There are many lists for planting under trees, especially native oaks.
I don’t plant anything under native oaks. I think they need the root space, and the fallen leaves themselves are beauty enough for me. But there are many other shaded situations that call out for groundcover.
Mahonias (sometimes called Oregon grape) are bold-textured evergreen shrubs or mounding groundcovers for part sun to almost full shade. Many are native to California, especially northwestern parts of the state.
I’ve seen mahonias growing well in highly cultivated, over-irrigated landscapes, but most look best in untended or lightly tended areas, where they provide a wild and rugged natural effect. Once established, most are content with little water, except in full sun.
These spiny-leaved hollylike shrubs are long-lived and slow growing. They aren’t bothered by deer unless there is nothing at all more palatable at hand. The green leaves usually start out reddish, turn lustrous dark green in summer, and then bronzy red again in fall.
Early spring flowers are bright yellow, in clusters brilliant enough to command attention. Late summer to early winter blackish purple berries are loved by birds. Bees and butterflies are attracted to the flowers.
Leaves look best in part shade with occasional water, but there may be fewer flowers in deep shade. These mostly woodland plants also seem happiest in somewhat acidic, organically enriched soil with decent drainage.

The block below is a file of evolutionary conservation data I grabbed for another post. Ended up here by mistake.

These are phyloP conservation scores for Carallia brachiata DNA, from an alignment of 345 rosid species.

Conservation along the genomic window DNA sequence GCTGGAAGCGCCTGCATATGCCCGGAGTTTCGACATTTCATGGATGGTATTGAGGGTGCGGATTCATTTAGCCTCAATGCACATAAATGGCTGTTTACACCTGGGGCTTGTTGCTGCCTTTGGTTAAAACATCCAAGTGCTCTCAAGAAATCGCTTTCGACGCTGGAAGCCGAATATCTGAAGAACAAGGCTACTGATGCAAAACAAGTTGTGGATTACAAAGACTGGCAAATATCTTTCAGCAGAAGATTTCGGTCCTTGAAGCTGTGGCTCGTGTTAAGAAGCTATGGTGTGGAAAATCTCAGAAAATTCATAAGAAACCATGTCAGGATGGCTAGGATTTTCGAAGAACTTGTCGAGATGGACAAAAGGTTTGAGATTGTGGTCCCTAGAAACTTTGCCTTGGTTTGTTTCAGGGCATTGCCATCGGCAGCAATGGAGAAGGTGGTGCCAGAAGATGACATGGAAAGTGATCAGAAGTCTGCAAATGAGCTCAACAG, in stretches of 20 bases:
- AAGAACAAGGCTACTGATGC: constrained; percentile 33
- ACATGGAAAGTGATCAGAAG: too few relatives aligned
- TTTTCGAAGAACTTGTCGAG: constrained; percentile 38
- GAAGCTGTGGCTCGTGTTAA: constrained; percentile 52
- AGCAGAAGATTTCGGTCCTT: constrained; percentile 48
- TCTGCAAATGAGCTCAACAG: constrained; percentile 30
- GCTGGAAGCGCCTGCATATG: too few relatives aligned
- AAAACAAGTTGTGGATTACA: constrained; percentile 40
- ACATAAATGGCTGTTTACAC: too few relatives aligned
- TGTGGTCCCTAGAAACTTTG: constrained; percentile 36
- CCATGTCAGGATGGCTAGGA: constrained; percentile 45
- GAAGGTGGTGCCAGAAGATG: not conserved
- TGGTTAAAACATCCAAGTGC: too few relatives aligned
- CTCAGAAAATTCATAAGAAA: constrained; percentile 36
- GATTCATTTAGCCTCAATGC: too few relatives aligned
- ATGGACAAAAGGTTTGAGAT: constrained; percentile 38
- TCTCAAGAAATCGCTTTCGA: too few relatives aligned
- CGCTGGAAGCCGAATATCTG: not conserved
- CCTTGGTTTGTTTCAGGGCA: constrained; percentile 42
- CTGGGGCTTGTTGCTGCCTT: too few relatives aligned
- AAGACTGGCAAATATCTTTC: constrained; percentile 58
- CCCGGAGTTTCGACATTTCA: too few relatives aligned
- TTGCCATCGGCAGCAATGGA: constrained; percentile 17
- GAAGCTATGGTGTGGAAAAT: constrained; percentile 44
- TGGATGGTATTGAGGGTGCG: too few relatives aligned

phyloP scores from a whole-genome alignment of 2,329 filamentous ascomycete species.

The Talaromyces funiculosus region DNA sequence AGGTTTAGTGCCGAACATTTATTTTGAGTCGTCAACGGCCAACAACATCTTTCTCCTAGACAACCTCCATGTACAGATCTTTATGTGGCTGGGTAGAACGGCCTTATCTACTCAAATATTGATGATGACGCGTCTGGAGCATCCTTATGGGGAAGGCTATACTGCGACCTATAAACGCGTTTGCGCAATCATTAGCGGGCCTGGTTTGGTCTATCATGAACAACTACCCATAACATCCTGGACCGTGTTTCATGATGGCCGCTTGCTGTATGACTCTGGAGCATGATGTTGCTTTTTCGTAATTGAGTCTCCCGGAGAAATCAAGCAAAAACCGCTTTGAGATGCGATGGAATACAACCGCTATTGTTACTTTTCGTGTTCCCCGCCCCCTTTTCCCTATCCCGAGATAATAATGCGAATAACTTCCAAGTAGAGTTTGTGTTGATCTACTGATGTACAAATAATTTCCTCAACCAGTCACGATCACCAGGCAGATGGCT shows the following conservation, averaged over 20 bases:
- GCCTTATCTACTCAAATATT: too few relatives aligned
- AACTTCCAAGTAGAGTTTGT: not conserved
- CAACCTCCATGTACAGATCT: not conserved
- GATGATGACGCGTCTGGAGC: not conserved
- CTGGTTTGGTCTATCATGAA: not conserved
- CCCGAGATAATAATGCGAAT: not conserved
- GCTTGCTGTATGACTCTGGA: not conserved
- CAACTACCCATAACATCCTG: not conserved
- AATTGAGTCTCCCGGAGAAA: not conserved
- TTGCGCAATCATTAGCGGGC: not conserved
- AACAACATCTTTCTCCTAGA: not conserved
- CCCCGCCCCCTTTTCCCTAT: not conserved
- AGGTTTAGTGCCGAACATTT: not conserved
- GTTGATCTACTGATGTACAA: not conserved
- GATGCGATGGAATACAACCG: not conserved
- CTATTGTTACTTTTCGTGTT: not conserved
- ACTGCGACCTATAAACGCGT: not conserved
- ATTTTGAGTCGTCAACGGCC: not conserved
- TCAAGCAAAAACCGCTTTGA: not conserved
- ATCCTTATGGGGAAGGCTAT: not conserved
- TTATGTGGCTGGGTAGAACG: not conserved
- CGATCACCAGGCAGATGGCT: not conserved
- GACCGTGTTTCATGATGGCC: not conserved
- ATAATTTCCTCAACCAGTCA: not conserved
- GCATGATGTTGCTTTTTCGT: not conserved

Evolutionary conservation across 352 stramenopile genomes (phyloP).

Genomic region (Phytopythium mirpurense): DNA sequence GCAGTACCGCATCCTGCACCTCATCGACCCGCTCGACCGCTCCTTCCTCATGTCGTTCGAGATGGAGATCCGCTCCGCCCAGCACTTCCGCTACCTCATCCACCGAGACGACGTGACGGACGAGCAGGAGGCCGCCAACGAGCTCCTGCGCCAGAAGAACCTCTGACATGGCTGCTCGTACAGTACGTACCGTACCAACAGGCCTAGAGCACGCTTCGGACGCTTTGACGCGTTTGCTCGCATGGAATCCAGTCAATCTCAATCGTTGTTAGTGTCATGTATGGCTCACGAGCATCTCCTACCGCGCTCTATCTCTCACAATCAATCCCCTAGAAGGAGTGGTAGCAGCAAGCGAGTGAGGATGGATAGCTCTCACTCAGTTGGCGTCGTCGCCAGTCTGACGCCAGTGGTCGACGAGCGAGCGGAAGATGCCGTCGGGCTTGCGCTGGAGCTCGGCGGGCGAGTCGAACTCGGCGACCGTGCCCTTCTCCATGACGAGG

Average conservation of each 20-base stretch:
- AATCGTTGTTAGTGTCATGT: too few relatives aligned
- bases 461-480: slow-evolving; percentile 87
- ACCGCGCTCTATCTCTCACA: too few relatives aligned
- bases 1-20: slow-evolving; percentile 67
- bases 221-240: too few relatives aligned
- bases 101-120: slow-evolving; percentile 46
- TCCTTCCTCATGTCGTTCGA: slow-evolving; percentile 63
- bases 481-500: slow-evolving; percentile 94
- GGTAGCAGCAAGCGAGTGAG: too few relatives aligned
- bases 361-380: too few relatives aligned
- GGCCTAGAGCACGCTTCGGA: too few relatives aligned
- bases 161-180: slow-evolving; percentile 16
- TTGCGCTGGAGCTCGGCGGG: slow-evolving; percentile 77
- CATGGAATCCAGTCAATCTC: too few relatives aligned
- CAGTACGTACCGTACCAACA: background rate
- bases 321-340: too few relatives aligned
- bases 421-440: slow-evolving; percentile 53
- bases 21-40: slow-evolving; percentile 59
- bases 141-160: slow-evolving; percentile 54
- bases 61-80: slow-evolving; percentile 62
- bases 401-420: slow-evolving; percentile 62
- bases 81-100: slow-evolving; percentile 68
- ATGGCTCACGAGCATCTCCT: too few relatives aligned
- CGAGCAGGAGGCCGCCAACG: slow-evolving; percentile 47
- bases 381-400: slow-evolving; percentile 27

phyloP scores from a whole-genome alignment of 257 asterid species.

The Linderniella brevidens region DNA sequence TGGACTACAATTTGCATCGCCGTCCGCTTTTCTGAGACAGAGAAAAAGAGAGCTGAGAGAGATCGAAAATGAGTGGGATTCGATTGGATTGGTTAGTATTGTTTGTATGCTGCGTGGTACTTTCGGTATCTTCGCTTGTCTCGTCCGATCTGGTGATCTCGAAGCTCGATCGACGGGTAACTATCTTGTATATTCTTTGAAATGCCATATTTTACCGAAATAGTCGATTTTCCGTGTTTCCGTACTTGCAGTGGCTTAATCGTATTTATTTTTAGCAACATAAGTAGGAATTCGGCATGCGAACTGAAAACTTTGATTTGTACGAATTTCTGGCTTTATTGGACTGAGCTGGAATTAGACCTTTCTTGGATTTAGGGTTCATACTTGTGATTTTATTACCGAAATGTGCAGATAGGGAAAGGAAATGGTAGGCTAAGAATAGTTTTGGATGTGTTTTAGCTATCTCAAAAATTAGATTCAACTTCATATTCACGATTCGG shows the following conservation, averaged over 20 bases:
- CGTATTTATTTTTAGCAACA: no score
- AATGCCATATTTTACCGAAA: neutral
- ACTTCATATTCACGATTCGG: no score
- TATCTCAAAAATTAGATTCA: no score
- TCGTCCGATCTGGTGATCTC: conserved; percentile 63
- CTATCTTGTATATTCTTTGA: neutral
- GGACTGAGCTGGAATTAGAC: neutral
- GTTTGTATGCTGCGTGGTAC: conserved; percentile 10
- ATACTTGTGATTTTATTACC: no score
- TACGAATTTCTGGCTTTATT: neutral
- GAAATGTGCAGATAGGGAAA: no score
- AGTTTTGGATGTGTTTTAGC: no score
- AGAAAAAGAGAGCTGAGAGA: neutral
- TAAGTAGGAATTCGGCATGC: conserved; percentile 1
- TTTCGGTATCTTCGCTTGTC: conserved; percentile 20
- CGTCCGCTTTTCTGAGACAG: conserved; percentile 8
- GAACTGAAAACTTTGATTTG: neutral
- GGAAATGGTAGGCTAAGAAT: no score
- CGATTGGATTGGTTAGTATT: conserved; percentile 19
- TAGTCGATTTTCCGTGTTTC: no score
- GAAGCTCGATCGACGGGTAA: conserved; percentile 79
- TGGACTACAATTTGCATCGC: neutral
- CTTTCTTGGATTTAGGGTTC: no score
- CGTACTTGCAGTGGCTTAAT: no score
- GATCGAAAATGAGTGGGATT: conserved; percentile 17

If you have a mature bigleaf maple (Acer macrophyllum), that would be a good spot for mahonias. They both like acidic soils and a little water in the driest months of summer. Also good candidates for shading mahonias are conifers, as long as the needle drop is not too deep or compacted. Pines and cedars tend to acidify the soil around them.
Mahonia aquifolium is an upright shrub to about 6 feet tall and 4 feet wide. The variety ‘Compactum’ stays about 3 feet tall and spreads more widely. ‘Golden Abundance’ has particularly showy flowers. M. repens is a mounding groundcover that spreads slowly by suckering as well as underground. Growth is slow and spread can be controlled, if desired, with a grubbing hoe. M. nevinii is 5 feet tall and wide, with new leaves reddish pink, turning gray-green, silvery below. This mahonia tolerates alkaline and clay soils.
Leave A Comment